A matcher with savory flair
Evil flexing muscle men, anime talking cats, a narrative framed around a great sushi war: I was in no way prepared to experience Sushi Striker: The Way of Sushido on a purely spiritual level.
The rest of it is hit or miss mechanically, but I’ll be thinking about this wacky world for quite a while.
Sushi Striker: The Way of Sushido (3DS, Switch [reviewed])
Developer: Nintendo, indieszero
Released: June 8, 2018
MSRP: $39.99 (3DS) / $49.99 (Switch)
With a Japanese anime vocal intro featuring droves of cats and a Master Roshi-like character, Sushi Striker makes its presence known immediately and does not screw around. In a world without fish, war breaks out between rebel forces and an empire who hoards sushi, setting the stage for an epic tale of good versus evil…and cats…and food. No the narrative doesn’t make a lick of sense, but it’s just silly enough to work.
That’s partly because I was so drawn in by its over-the-top cutscenes, which are split up between fully voiced anime cutscenes and narrated prompts, which are equal parts awesome and ridiculous. There’s almost enough footage here to fill an entire OVA reel, seriously. And you know those static cutscenes where illustrations kind of bump into each other? They’re usually throwaway filler but Sushi Striker has a way of making nearly everything charming.
Because of it’s happy go lucky attitude and lighthearted tone, initially Sushi Striker might not look like much of a puzzler. Set to the tune of a 1v1 battle format, colorful plates of sushi fly out on seven lanes (three for each combatant with one shared lane). Your job is to either tap or drag the analog stick to grab several of the same color plates, stack said plates in front of you, then smack them across the arena to damage your opponent.
It’s simple at first but as time progresses more concepts get piled on, like the ability to stay dormant in a lane to speed the conveyor belt along, or literally dish out combo damage dependent on your plate smacking. Different plates have different damage levels, glowing plates can appear that can link any color, you can topple enemy plates by drawing first blood, passive abilities bump up your parameters a bit.
Or, sometimes to get a little extra boost you’ll need to open up lockboxes with specific combo numbers. That sort of thing. With the right moves you can absolutely destroy your opponent (especially when playing online or locally with split Joy-Con or via multiple Switch units), preventing them from picking up any items and popping certain defensive abilities as a reflex to ward off surgical damage. When you hit those notes you can’t help but smile as you smite your enemy into oblivion.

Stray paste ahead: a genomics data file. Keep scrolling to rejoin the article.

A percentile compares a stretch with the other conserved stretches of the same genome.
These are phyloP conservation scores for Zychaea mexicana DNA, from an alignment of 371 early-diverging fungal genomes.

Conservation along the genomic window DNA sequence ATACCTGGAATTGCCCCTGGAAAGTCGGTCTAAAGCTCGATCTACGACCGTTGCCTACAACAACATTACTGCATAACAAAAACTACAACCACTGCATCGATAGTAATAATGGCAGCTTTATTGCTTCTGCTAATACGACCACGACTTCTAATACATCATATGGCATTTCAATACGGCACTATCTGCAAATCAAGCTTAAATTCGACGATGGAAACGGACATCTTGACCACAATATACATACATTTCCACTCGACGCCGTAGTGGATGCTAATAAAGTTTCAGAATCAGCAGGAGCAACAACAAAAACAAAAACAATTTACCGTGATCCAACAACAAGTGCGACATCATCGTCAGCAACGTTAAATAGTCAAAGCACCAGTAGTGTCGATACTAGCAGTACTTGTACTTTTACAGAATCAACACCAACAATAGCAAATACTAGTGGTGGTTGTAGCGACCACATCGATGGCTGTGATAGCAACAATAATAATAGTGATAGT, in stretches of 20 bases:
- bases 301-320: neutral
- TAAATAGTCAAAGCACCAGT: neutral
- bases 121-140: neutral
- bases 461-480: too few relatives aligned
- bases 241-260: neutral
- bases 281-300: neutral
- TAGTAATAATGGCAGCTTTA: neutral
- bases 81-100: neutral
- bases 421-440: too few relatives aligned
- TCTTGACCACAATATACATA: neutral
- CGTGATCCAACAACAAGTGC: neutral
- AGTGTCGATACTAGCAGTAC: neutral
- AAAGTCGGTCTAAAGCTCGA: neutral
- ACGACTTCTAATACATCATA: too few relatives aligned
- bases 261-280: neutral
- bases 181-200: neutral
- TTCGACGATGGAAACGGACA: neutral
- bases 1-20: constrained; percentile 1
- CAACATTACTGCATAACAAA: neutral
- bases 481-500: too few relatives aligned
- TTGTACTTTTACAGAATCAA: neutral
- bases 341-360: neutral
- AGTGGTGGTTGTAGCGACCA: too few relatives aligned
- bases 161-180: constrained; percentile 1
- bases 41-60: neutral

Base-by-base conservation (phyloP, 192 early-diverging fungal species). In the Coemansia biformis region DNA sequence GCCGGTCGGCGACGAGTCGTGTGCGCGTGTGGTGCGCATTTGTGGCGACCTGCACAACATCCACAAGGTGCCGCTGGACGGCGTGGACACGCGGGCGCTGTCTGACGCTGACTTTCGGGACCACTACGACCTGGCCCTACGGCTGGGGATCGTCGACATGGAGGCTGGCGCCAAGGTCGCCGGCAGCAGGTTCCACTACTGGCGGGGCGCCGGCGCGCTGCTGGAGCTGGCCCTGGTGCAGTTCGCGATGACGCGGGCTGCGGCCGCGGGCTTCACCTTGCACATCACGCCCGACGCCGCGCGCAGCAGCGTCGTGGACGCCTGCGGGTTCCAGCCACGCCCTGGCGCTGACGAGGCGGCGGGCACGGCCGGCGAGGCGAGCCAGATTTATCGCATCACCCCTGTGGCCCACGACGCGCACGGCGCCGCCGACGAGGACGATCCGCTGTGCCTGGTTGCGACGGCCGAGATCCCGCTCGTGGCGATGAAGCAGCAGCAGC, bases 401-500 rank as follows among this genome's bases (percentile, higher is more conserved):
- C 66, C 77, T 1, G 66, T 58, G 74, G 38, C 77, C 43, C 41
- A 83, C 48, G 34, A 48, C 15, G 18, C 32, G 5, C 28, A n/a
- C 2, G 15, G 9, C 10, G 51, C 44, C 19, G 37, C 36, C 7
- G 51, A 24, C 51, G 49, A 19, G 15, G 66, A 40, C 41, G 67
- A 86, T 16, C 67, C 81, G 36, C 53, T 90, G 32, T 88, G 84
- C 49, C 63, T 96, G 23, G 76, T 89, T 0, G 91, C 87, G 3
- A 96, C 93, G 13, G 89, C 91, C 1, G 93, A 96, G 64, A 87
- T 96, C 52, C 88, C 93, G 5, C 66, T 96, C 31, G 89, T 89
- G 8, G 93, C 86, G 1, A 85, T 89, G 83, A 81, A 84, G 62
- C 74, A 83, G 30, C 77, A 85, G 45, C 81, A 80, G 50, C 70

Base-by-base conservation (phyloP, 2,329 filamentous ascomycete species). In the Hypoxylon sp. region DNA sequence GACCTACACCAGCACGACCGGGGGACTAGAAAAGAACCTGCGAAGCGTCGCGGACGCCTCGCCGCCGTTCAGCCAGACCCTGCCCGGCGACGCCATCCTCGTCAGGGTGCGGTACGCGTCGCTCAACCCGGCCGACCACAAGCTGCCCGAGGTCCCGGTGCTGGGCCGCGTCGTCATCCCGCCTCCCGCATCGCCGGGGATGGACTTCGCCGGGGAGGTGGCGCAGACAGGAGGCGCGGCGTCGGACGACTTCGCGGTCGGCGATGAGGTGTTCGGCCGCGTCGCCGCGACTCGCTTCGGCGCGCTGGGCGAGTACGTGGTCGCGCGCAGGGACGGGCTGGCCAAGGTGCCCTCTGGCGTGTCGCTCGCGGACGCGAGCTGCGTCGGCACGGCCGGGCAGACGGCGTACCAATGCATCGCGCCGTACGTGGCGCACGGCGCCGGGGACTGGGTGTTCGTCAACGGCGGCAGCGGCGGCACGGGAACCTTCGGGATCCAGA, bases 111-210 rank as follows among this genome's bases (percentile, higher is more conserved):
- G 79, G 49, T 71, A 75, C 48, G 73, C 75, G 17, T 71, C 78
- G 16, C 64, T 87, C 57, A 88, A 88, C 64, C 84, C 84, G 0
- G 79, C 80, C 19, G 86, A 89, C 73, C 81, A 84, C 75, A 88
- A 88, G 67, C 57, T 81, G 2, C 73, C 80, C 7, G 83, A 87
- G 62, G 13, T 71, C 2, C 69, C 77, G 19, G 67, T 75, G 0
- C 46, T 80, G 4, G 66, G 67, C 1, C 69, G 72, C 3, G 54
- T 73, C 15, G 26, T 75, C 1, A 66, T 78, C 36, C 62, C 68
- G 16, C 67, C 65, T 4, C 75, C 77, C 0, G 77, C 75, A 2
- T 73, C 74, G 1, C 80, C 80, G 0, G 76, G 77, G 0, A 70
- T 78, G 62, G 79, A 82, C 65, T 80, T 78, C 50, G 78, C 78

While the moment to moment action is typically fun and the anime adventures are a blast, the RPG elements are seemingly shoehorned in to merely extend Sushi Striker‘s length. Familiars are mainly statline and occasional ability tools than living, breathing “party members,” as it’s rare to see a creature that meaningfully alters your core strategy of effectively matching.
The front-half of the world map is so linear that most of the level-ups and stat bonuses feel like going through nominal motions rather than a sense of meaningful progression — especially when you’re just fighting grunts that are disconnected from the story. Unlocking your headquarters with a few shops and such is only a short respite from the formula.
There also aren’t enough unique sprites to go around from a purely aesthetic standpoint, as you’re often doubling up with enemy party members even just a few hours in. It doesn’t help that early battles are a a bit too simplistic. I get that there’s going to be concessions for tutorializing, but most initial bouts boil down to the same strategy — brute force as many combos as you can, wait, and just unleash a game-ending massive 4000 HP combo for the instant win. Several hours after the campaign begins you’re given a black belt item that halves your XP but grants you 1.5x bonuses for winning, which alters the difficulty a bit, but doesn’t fundamentally fix the aforementioned flaws.
If you’re into insane over-the-top anime storytelling, Sushi Striker is going to be right up your alley. It’s up mine, but it almost works better in a straight TV show format than it does as a deep puzzler with RPG elements.
[This review is based on a retail build of the game provided by the publisher.]